For owners of Irish-domiciled companies they face the curiosity of Irish company law blended with NYSE listing rules and SEC federal rules. Shareholders choosing to present resolutions through the company law route need only meet the thresholds set out in s70 of the articles of association and Irish company law rather than the SEC scrutineers. As the NYSE is not a “regulated market elsewhere in the EU” the 3% threshold for tabling resolutions at a meeting do not apply. For Actavis’ owners one share will suffice.  This may leave those inverted US-listed EU-incorporated companies wondering if they have jumped out of the frying pan into the fire.

The move to Ireland is unlikely to place the company under immediate regulatory pressure to improve its sustainability reporting; only financial institutions supported by the government guarantee scheme  are currently required to publish a corporate responsibility report. That may change when the EU non-financial reporting requirements fall into place.

Manifest’s analysis shows that sustainability is a key issue that many investors, not to mention the general public, consider important. The potential financial and material benefits of sustainable business practices to the company itself, including cost and risk reduction, competitive advantage, improvement of corporate reputation and even ‘synergistic value creation’[3] have been accepted by the Law Commission as material investment considerations.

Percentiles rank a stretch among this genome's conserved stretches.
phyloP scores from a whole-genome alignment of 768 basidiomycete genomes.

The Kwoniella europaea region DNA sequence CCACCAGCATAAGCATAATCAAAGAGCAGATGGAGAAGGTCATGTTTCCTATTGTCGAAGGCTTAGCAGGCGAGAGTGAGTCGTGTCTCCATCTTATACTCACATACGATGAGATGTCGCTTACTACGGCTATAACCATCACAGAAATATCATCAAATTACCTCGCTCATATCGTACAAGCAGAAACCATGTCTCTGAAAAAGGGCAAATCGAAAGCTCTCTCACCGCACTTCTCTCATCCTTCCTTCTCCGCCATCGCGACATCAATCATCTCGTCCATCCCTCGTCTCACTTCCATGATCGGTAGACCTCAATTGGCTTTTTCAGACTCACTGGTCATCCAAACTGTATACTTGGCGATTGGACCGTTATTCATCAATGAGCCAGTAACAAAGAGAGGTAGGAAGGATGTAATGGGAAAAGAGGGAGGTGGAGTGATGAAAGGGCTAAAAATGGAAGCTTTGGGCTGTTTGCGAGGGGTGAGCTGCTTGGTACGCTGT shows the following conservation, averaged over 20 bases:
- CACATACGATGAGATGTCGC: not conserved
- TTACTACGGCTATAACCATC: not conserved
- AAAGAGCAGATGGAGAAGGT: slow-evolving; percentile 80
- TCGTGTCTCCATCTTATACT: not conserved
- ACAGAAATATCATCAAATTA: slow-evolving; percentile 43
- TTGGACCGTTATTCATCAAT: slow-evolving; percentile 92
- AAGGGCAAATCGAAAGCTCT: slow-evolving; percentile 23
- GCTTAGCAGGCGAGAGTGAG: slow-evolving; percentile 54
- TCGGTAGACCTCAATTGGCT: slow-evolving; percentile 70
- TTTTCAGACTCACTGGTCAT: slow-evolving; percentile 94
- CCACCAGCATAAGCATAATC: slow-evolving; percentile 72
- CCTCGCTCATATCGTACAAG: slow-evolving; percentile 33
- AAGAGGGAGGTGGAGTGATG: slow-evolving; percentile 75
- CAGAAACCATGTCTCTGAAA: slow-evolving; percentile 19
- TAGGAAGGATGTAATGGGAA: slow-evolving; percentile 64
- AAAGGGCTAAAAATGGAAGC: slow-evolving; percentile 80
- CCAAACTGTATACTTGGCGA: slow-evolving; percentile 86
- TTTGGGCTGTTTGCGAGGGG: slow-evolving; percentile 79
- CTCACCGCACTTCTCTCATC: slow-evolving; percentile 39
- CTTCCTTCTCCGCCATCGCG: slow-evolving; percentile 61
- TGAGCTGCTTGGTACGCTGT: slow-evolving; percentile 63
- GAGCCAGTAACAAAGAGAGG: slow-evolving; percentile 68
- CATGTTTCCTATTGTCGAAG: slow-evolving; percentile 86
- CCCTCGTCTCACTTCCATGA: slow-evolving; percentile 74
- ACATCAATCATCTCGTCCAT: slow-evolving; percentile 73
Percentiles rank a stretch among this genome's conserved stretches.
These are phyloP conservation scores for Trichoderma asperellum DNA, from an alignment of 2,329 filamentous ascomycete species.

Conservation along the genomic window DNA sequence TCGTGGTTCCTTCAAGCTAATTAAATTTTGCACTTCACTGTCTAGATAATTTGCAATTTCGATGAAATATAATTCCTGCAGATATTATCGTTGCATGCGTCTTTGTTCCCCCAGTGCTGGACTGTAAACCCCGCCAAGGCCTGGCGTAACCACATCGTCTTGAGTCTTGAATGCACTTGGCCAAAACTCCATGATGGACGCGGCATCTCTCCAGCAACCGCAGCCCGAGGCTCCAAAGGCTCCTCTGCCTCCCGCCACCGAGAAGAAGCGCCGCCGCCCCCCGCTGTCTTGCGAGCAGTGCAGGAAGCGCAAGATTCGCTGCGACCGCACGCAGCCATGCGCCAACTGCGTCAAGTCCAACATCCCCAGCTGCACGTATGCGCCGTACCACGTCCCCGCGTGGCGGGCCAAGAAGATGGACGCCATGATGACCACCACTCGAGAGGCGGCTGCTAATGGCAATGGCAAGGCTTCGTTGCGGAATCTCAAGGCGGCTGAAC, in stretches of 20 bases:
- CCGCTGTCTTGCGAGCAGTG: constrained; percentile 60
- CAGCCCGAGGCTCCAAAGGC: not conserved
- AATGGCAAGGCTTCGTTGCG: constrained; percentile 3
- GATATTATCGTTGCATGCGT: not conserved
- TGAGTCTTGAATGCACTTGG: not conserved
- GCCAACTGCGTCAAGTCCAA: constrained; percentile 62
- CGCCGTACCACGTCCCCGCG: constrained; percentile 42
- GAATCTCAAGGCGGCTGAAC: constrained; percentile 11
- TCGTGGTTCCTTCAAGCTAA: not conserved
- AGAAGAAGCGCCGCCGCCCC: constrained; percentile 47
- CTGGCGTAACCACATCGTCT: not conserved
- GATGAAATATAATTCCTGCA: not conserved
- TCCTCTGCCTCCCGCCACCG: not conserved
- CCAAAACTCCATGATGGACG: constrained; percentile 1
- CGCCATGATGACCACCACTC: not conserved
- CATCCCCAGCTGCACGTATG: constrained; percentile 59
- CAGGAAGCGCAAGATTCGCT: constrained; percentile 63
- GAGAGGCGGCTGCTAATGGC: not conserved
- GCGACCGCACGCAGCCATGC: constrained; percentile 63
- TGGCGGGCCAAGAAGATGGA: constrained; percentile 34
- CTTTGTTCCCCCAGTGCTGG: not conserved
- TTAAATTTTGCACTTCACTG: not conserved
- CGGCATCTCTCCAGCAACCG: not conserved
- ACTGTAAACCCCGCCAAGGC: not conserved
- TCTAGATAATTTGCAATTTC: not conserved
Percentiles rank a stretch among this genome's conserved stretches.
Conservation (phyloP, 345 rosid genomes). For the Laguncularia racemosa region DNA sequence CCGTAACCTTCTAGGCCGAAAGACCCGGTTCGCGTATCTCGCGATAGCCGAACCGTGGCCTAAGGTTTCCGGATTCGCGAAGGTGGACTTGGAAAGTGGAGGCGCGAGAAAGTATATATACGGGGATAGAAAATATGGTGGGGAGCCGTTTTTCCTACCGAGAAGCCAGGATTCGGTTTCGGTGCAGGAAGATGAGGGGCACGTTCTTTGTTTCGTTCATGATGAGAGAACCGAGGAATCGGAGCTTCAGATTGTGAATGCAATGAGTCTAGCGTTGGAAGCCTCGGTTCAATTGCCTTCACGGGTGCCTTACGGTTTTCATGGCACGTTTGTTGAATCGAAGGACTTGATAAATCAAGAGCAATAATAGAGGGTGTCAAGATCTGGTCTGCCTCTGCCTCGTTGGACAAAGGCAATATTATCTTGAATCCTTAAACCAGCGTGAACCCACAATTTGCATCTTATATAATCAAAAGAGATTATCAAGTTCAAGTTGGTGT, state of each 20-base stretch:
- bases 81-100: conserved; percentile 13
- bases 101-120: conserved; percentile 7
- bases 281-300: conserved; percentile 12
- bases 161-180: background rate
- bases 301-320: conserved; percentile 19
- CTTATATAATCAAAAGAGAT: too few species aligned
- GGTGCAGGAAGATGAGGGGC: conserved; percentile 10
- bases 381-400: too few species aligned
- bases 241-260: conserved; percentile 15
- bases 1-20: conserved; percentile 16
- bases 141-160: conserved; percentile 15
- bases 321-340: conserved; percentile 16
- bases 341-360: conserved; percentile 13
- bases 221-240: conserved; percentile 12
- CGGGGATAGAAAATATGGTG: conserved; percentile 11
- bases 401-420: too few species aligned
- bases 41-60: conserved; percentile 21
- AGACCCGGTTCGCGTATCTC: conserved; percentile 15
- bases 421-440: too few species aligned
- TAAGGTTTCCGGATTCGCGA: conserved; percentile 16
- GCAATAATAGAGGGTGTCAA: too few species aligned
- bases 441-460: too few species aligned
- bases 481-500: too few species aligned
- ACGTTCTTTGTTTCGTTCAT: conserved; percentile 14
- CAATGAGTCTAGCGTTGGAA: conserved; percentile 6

Rather than simply excluding companies from their potential universe, institutional investors are increasingly keen to understand the ESG risks of their investments by using sector-specific investment policies [4]. Consequently, the demand for the high quality information to make informed voting and engagement decisions is creeping up the agenda.

Notwithstanding the complexities of regulations and listing rules, the message from investors is that irrespective of where a company calls home, sustainability reporting is no longer an optional extra.

References:

[1] Elks, J. (2014) ‘Record Number of Social and Environmental Shareholder Resolutions Filed in 2013’ Sustainable Brands.com. Posted 05 March 2014(http://www.sustainablebrands.com/)

[2] Ernst & Young (2010) Climate Change and Sustainability: seven questions CEOs and boards should ask about ‘triple bottom line’ reporting. Global: EYGM Ltd (https://webforms.ey.com/)

[3] Tonello, M. (2011) ‘The Business Case for Corporate Social Responsibility’ The Harvard Law School Forum on Corporate Governance & Financial Regulation. Posted 26 June 2011 (http://blogs.law.harvard.edu/)

[4] Cozic, A., de Barochez, A., Blanc, D., Polodna, T. & Russell, A. (2013) ESG Strategies of European Asset Owners: from theory to practice (2013 Survey) Paris: Novethic (http://www.novethic.com/)